The sitter (1837-1928) was the daughter of Lyndon and Martha Abell, was born and grew up in Rome, New York and married Thomas Hartley Seymour in Rome, New York on 2 September 1857. She had two daughters Harriet Louise Seymour Carscallen (whom Muller-Ury painted) and Catherine Seymour Cruthers. Thomas Seymour, a prominent member of Chicago’s Board of Trade, bought the Nobel-Seymour-Crippen House in Chicago and land in 1868. He and his wife Louisa built the Italianate addition in 1868 to accommodate their large family and servants. Mr. Seymour raised cattle and cultivated an orchard of apple and cherry trees and a vineyard. Seymour joined the Norwood Land and Building Association in its efforts to build a moral, healthy and beautifully landscaped suburban village. This led to the purchase of six farms and the founding of both the Township and Village of Norwood Park in 1874. Mr. Seymour served as president of the Village for 14 years. When he died in 1916, the property was sold.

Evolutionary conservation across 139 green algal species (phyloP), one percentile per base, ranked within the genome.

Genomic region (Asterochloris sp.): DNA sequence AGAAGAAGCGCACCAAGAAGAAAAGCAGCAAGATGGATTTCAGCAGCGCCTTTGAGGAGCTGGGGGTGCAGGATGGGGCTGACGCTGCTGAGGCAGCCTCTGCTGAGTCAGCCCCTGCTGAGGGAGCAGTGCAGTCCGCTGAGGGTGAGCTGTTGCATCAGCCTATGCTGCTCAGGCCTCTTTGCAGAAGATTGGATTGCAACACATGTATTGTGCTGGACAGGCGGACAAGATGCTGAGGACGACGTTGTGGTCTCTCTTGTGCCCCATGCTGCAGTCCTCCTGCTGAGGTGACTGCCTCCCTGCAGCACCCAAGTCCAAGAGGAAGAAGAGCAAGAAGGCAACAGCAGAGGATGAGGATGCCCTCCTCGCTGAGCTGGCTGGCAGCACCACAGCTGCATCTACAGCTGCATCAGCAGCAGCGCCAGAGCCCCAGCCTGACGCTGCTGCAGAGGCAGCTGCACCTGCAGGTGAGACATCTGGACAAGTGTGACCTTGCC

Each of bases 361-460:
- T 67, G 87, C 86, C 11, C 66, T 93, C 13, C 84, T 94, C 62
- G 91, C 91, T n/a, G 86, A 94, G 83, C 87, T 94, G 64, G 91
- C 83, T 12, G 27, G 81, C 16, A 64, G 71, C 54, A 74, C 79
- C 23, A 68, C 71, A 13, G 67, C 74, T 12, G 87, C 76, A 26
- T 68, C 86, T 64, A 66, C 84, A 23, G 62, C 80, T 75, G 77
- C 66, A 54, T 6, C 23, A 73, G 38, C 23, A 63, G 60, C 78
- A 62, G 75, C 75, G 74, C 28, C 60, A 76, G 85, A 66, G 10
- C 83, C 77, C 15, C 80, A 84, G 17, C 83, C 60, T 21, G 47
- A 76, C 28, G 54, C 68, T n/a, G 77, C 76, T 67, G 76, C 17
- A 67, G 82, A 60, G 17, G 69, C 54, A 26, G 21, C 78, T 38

Painted in Pasadena probably after Muller-Ury’s new studio was completed in 1925 as it is not mentioned in the letter from Harriet Carscallen to the artist dated July 1924 in the artist’s papers. According the the Pasadena Census for 1920 she was 92 (?) at that date (but she was only 90 when she died in 1928). Muller-Ury pasted a photograph in his third scrapbook, possibly of a 90th birthday celebration for Mrs Seymour, in which her daughters Harriet Seymour Carscallen and Catharine Seymour Cruthers are present with William Liston Brown.
The sitter was the sister-in-law of William Linton BROWN, ‘Uncle Billy’, and mother of Harriet Seymour CARSCALLEN, both of whom Muller-Ury had painted in 1923/4.